Experience Lays Foundation for Education Program


Sophomore Halia Morris traveled to Maine this summer to learn about the microscopic ocean life that drives the planet. She came into the week-long educational program at Bigelow Laboratory with research experience, but the course enabled her to explore the ocean in new ways. She participated in hands-on fieldwork, learned laboratory techniques from scientists, and conducted research in a new part of the world. By the end of her visit, she left with a fresh outlook on her education.

“This experience opened my mind to the molecular microbiology side of ocean science, and I like the story it tells,” Morris said. “The microbes tell you about big things like evolution or environmental adaptations. Even though they’re a very small part of an entire ecosystem, they really have a huge impact on everything around them.”

Morris is a marine and environmental science major at Hampton University, a historically black university in Virginia. She came to Bigelow Laboratory with two other students and two professors as part of a pilot program to provide Hampton University students with hands-on research experience. Staff from both institutes are working to develop the nascent program into something that will impact students for years to come.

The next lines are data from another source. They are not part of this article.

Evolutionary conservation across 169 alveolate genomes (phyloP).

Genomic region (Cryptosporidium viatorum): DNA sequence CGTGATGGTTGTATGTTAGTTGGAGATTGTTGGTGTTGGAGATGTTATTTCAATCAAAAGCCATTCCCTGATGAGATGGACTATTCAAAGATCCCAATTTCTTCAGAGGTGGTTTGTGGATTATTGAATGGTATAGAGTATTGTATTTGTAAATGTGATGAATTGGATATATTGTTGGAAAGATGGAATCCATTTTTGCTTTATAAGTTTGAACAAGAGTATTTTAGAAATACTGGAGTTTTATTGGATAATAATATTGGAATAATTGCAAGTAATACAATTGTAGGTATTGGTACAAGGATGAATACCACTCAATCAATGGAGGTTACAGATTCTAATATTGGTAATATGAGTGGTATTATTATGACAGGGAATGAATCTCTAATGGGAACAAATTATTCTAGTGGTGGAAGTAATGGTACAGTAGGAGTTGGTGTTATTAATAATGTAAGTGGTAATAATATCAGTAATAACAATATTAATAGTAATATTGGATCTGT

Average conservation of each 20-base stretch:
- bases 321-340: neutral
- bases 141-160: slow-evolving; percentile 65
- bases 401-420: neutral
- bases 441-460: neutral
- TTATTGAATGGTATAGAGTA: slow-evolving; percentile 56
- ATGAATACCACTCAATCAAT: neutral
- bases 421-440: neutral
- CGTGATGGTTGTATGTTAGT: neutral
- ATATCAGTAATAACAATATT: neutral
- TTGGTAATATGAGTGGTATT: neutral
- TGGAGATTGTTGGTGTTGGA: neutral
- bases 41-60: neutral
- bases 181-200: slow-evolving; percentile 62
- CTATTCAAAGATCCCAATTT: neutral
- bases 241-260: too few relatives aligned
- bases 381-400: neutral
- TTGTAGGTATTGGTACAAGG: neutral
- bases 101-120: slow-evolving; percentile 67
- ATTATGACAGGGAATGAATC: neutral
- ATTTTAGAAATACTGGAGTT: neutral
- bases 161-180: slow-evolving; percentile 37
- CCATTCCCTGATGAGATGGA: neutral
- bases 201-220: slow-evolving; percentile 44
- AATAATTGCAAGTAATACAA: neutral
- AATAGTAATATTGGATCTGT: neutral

“It’s important to build relationships with faculty to help them understand how Bigelow Laboratory fits into ocean science and what opportunities are available here for students,” said Ben Twining, Henry L. and Grace Doherty Vice President for Education. “It's not enough to just put an ad out for internships, you need to work with faculty to foster student understanding of how our programs complement and build on the work students are doing at their home institutions.”

As chair of the Department of Marine and Environmental Science, Deidre Gibson is constantly looking for ways to interest students in environmental sciences. Alongside fellow professor Indu Sharma, she was part of the visit this summer and is helping lead efforts to develop the program. She sees hands-on experience at Bigelow Laboratory is a way to inspire students with new perspectives.

“We like to provide opportunities for students in our department,” Gibson said. “Chesapeake Bay is a great place to do research, but gaining experiences in different environmental regions helps students better relate classroom lessons to real-life research.”

The professors think the new program could be particularly valuable to students who just finished freshman year, allowing them an early chance to learn about diverse fields in marine science. This could help recruit and retain students considering an environmental sciences major.

The three students who participated this summer were immersed in a dynamic scientific community and gained insights into some of the fundamental processes that shape our planet. Sierra Merritt, a sophomore, joined as a chemistry major who wanted a chance to learn something new.